Articles by: Kathryn Perkins
A case for support, sometimes referred to as a case statement, is one of the single most important documents a nonprofit can create. It is a simple plan that becomes the foundation for all other materials your organization produces over the course of a fundraising campaign or extended period of time.
Appealing to a wide range of internal and external stakeholders, your case for support is just that – your reasoning for why people should support your cause.
Through a mix of powerful storytelling and graphics, a case for support allows you to engage and motivate donors in order to raise funds for a pressing need. As you begin an outline to write your case for support, it is important to know which ideas and messages must be included.
What to Include When Writing a Case for Support
1. An Emotional Introduction
Many people make the mistake of beginning case statements with the history of the organization. A better option is to tell a story that appeals to both the head and heart. By using storytelling to state your specific need, nonprofits can create a personal connection with readers which will make them feel emotionally invested.
Captivate your audience with an opening that grabs their attention and compels them to keep reading. New and potential donors will decide whether or not your case for support is worth reading based on the first paragraph or two.
2. History of the Organization
Let people know how it all began. Provide a brief summary of the founding of your nonprofit and its accomplishments thus far. Illustrate that you are credible — describe the key values and beliefs that propel your organization to fulfill its purpose. Donors with similar values and beliefs will feel a connection and be drawn to learn more.
3. Mission & Impact
Answer the question, “Why does your organization exist?” Give readers a detailed account of the programs and services you are currently running and why they are important. By illustrating your mission, you are explaining what you are doing for the betterment of individuals, your community and society.
4. Vision & Objectives
Outline your big goal for the future. When you describe your organization’s vision, you are really telling people where you are going and allowing donors and prospective donors to come along with you. Tell people why they should care about your organization and consider making a donation.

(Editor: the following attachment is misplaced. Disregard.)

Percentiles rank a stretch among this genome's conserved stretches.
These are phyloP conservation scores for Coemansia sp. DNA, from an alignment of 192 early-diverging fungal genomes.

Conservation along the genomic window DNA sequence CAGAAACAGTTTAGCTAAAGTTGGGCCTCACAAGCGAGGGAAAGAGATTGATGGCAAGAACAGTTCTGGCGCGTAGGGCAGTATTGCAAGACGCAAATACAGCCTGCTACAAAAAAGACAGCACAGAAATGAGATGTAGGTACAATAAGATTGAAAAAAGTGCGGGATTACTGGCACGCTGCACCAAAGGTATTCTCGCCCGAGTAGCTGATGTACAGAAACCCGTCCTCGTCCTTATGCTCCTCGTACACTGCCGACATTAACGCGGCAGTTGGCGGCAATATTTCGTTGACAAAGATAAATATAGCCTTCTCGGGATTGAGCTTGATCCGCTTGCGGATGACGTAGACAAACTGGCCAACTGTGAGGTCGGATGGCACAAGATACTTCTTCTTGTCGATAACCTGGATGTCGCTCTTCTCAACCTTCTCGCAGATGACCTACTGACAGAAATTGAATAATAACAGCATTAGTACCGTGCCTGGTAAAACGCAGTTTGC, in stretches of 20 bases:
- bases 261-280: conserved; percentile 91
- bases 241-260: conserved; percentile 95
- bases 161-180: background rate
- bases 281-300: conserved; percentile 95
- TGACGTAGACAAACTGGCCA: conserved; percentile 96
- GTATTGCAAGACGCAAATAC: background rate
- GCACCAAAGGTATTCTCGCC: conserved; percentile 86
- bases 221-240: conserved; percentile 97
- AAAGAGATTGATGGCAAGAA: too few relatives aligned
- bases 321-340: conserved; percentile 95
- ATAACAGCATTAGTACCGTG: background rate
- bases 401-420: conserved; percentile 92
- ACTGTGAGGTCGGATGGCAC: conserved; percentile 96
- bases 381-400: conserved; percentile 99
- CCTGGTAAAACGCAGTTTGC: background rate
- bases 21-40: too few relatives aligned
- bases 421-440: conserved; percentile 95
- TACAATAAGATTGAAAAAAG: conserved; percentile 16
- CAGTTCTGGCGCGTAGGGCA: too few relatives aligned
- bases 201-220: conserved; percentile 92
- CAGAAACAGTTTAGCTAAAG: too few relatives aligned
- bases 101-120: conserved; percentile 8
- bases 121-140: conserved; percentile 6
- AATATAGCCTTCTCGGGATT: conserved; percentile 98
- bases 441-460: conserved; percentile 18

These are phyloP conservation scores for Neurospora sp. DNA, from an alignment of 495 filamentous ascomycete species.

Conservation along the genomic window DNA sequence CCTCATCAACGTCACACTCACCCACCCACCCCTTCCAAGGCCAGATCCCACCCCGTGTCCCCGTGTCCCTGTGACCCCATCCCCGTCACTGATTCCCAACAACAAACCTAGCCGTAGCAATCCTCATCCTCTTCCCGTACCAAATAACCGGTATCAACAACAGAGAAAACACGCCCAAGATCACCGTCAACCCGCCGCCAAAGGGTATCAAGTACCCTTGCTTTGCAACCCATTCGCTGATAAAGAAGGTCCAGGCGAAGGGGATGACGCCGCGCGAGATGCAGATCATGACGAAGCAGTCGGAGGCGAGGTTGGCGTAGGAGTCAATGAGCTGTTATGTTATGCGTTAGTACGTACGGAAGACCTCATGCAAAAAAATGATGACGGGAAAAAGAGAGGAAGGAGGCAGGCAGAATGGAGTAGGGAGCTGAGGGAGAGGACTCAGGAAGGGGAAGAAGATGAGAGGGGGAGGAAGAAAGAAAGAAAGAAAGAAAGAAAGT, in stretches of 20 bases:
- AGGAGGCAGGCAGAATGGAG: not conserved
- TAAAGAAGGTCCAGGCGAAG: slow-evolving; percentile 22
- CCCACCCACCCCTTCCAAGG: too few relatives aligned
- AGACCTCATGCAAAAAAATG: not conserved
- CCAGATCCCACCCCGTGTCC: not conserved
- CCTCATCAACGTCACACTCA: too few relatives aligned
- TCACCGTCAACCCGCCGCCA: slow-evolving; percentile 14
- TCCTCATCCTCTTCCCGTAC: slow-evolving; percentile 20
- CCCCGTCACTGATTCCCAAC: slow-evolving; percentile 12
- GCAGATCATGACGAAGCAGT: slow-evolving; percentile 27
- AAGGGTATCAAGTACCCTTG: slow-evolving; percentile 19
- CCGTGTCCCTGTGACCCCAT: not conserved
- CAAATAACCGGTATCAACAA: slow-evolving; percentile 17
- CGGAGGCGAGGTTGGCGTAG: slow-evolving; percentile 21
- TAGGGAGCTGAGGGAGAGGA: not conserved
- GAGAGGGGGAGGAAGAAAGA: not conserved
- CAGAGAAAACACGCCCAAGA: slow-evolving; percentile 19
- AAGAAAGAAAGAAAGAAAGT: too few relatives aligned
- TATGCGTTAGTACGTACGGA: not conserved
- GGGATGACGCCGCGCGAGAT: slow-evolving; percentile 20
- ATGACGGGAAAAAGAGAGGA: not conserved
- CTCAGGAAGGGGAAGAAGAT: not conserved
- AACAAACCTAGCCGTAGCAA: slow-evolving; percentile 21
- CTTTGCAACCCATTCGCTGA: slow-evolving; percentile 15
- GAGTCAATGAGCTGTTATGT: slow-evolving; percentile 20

5. Financial Needs
How much money does your organization need to raise to extend its impact? Donors want specific explanations of how their money will be utilized and why you need to raise funds now. Use statistics, charts and testimonials to prove that what you are doing is worthwhile and deserving of donations. By telling donors why funding is necessary and what results will be achieved, you are inviting them to make a difference with you.
6. Call to Action
Provide donors with a list of different ways they can support your efforts. Monetary donations are great, but so are corporate sponsorships, gifts of stock, and planned gifts such as bequests and charitable annuities.
Do you have a mentoring program? Let donors know the various ways they can volunteer with your organization, whether it be chairing a committee or attending a sponsored event. Reiterate your overall goal and let donors know how they can help you reach it.
Create a Captivating Case
There is no one formula for writing a case for support. Some organizations may feel the need to add additional information and that’s okay. What’s important is that these six criteria are included in a coherent and compelling manner.
Need help creating a vision so appealing that donors are motivated to become part of your mission? Give us a call!
The holiday season is upon us, which means individuals may feel encouraged to give more freely to their favorite charities. We love this generous end-of-year spirit, but we’re also committed to giving back to our local communities throughout the rest of the year. Which is one reason why we are continuing our 12 Months of Giving program in 2018.
Each month next year we will provide a Northeast Ohio nonprofit with:
- Three (3) hours of free strategic consulting on a current challenge
- Promotion through Prosper for Purpose’s website, social media accounts and various other channels